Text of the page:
Massive S&P 500 buyback index outperformance of 25 years?

Discussion in 'Strategy Development' started by Maverick2608, Feb 2, 2019.

  1. The S&P 500 buyback index was launched November 29, 2012 and has not outperformed the S&P 500 TR index over the last 5 years.

    If you use Bloomberg's Total Return Analysis (TRA) function, you can see the return of the index back tested since January 31, 1994. Accordingly the index should have delivered a total annualized return of 16.1% versus 9.0% for the S&P 500 TR index – a massive annual outperformance of 7.1% over a 25-year period.

    I find that hard to believe. Has anyone identified problems with Blomberg’s back test of indices or do you believe this reflects real outperformance?
     
  2. jharmon

    jharmon

    I don't use Bloomberg, but perhaps it uses a different weighting and/or methodology to the S&P 500 free-float weighted effective reinvest-dividends-on-the-day-prior-to-the-ex-date which the S&P indices use. However, that figure seems screwy.

    How about you ask them and report back their response here?
     
  3. newwurldmn

    newwurldmn

    It could be true. There is ample
    Evidence that buyback stocks perform well. I bet the buyback strategy underperformed from 95-2000 and then massively outperformed until 2012 when momentum took over again.

    What’s the bbg ticker for the buyback index?
     
    Last edited: Feb 2, 2019
  4. this is why all seasonality, patterns, predictions and all crap sucks balls!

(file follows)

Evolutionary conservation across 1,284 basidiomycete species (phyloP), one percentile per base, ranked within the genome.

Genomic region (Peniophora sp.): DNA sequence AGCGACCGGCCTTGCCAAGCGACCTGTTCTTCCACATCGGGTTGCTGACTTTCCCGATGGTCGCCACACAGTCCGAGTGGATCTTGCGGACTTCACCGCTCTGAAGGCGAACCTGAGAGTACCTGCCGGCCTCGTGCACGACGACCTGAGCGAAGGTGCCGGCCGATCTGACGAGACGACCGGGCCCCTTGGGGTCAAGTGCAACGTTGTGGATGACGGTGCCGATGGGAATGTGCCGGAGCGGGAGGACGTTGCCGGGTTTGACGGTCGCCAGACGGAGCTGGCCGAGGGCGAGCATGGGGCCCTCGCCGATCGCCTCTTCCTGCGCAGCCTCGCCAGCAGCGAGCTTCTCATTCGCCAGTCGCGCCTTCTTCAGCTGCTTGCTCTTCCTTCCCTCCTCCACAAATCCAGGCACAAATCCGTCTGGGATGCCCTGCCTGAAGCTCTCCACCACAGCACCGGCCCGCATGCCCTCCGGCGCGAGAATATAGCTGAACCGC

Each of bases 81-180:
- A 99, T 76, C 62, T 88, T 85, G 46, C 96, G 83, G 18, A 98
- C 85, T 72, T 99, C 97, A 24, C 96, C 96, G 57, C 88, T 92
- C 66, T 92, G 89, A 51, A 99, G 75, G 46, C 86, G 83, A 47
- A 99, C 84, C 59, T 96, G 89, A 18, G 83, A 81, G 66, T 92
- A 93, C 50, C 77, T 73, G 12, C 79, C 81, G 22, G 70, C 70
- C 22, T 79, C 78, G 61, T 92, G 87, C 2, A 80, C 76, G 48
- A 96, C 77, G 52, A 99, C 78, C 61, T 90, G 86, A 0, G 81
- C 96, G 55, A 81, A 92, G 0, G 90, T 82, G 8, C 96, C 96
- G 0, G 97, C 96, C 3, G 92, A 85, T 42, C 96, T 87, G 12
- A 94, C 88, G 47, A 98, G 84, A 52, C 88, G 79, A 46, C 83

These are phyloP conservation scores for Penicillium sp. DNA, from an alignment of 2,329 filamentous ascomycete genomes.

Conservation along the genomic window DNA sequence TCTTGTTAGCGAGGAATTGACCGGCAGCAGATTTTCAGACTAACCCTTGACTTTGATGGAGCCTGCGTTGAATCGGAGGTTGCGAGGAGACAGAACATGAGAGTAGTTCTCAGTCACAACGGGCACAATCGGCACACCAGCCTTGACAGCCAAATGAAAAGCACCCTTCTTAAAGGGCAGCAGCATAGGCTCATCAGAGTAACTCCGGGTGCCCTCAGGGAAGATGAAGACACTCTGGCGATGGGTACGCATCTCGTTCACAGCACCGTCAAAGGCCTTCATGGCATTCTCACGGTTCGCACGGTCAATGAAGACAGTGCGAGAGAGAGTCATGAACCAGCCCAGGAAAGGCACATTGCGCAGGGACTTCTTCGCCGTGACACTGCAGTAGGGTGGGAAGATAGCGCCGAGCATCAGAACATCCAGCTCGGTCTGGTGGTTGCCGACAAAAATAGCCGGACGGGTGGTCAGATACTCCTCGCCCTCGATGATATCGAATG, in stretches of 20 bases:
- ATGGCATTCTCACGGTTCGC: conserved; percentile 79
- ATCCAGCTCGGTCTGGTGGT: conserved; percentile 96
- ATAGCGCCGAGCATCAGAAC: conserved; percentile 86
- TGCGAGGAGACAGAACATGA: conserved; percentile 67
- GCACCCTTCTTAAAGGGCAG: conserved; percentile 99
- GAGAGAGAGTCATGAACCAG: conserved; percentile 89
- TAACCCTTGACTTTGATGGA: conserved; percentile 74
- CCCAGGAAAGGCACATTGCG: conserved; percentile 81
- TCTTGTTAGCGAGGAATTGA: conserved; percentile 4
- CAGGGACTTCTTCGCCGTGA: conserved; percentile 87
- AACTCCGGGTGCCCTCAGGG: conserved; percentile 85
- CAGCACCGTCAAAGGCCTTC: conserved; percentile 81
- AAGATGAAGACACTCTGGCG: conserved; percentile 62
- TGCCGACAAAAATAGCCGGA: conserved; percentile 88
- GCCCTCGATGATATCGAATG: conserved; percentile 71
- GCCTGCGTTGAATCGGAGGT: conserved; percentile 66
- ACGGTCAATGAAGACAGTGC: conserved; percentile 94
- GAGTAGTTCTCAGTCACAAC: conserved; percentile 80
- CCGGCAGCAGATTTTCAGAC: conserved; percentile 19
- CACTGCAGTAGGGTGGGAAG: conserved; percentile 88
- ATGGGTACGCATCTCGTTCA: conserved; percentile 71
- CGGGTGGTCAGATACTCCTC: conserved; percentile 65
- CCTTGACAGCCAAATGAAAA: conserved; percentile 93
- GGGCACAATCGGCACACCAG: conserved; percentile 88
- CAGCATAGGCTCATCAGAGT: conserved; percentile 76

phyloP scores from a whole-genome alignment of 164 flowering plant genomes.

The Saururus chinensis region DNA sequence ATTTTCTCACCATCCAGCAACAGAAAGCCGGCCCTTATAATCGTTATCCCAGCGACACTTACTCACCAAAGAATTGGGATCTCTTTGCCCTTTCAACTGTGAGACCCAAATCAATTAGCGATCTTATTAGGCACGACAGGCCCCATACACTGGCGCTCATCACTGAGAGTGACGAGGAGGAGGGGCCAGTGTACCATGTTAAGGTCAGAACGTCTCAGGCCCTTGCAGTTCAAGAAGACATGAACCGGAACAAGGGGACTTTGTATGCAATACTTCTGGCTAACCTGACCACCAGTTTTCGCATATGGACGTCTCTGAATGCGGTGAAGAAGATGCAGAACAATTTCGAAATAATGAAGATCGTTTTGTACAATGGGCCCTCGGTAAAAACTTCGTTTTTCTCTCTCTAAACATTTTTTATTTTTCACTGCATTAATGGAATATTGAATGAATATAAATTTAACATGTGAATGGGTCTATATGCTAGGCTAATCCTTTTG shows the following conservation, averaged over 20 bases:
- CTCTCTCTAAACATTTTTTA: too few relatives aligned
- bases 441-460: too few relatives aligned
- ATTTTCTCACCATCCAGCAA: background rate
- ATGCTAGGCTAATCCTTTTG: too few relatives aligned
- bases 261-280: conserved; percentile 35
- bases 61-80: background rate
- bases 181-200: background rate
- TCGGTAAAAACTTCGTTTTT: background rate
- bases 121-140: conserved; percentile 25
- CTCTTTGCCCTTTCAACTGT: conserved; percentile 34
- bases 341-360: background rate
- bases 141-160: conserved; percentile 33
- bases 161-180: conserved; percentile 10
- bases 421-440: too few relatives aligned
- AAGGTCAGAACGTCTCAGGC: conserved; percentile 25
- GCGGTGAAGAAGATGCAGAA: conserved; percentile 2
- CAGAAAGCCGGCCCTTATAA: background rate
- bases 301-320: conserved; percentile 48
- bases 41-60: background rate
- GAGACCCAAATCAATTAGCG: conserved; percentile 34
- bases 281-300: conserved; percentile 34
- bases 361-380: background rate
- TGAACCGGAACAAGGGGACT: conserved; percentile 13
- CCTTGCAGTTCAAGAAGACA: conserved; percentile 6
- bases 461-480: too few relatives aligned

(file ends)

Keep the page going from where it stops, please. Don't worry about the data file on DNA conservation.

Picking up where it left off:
5. srinir

    srinir

    Buyback ETF (PKW) has matched SPY returns over the long term. This ETF has slightly different methodology than S&P buyback index.

    Snap44.png

    Yes, backtest is unbelievable

    Snap45.png
     
    Last edited: Feb 2, 2019
  6. sle

    sle

    If you look at the S&P web site, they have a TR comparison too. It shows similar results (10 year p/a returns of 18.5% for the index and 14.99 for SPX). This said, a cursory look shows that the index has a beta of about 1.5-1.7 (simply judging by the depth of the drawdowns) so I am not that surprised by the performance.
     
    Maverick2608 likes this.
  7. I agree that it looks like the index has a high beta and during a continuous long bull market it is fair to assume this will lead to outperformance.

    However, going back 25 years including to major crises, if I had assembled an equal-weighted index of the 100 highest beta stocks in the S&P 500 on January 31, 1994, based on the literature I would not assume this index to have outperformed the S&P 500 over the last 25 years. Hence I would not attribute the outperformance (if real) of the buyback index to high beta.
     
  8. I realize this will hurt my credibility. However, I just checked again and now Bloomberg returns 13.67% annualized return for the S&P 500 buyback TR index from 01/31/94 - 01/31/19 versus 9.26% annualized return for the S&P 500 TR index over the same period = 4.41% annualized outperformance.
     
  9. The index was launched November 29, 2012. The annualized return since then has been 15.58% versus 13.37% for the S&P 500 TR index = 2.21 percentage points outperformance.